Noah Cross likes to eat his fish with the head still attached because he is a man who likes to look at what he is fucking. The corrupt businessman is perhaps the most evil villain in the history of cinema controlling everything from the water supply to his own daughter. Water is of course the recurring theme in 'Chinatown'; water is pure but controlled by greedy men for their personal benefit. Large quantities are disappearing from the reservoir and private eye Jake Gittes investigates. The sun drenched San Fernando Valley is filmed beautifully quenching our thirst further with the heat- the bright oranges, yellows and clear blue skies.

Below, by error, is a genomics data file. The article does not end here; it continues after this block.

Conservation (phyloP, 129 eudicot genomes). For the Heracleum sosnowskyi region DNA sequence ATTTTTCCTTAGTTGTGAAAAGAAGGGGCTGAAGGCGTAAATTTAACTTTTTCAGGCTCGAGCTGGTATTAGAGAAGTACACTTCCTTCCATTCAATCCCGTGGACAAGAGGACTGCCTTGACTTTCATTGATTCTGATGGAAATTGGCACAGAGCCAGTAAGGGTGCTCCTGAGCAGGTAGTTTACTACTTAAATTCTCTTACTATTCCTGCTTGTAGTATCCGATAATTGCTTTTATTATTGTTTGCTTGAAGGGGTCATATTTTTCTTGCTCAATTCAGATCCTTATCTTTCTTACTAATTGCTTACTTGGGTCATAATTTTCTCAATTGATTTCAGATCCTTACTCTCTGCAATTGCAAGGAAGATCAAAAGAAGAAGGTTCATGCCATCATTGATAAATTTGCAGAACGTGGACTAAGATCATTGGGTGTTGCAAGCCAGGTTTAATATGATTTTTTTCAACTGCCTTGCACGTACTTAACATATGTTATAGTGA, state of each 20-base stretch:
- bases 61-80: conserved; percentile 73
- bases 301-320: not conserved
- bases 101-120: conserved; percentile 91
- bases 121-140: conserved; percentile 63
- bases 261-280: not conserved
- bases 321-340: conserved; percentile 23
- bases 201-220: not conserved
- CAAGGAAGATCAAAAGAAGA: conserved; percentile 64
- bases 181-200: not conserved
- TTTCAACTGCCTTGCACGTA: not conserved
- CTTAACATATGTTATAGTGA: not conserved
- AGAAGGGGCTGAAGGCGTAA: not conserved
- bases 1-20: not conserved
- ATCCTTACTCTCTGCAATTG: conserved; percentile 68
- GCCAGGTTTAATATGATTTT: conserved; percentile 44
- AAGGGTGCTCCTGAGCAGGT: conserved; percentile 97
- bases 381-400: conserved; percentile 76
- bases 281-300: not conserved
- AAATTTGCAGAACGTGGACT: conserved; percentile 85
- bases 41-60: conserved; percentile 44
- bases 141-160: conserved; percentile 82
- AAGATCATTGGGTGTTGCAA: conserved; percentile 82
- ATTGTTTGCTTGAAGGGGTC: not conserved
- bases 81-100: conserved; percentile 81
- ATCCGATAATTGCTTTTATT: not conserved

A streak of dark humour trails throughout the film like water vapour, Jake is a joker but also a naïve detective, he never quite understands the bigger picture which is why Chinatown’s plot is slightly more challenging than your average noir. In a genre as pessimistic as the noir we can’t afford a protagonist like Gittes, he is too humanised. He cites Chinatown as a place where corruption is not questioned and men can get away with evil deeds. People are still talking about this film because it deals with those issues that are so horrifying people walk away from them. Standing up to the villains is futile, some men control the world and there is nothing that can be done to stop them. Criminals can pay off the equally corrupt authorities. Have you ever seen an incident take place and everyone around was too scared/helpless to lend a hand? That is what this film is all about. Gittes’ flaw is he always gets in too deep and involves himself yet is incapable of providing justice.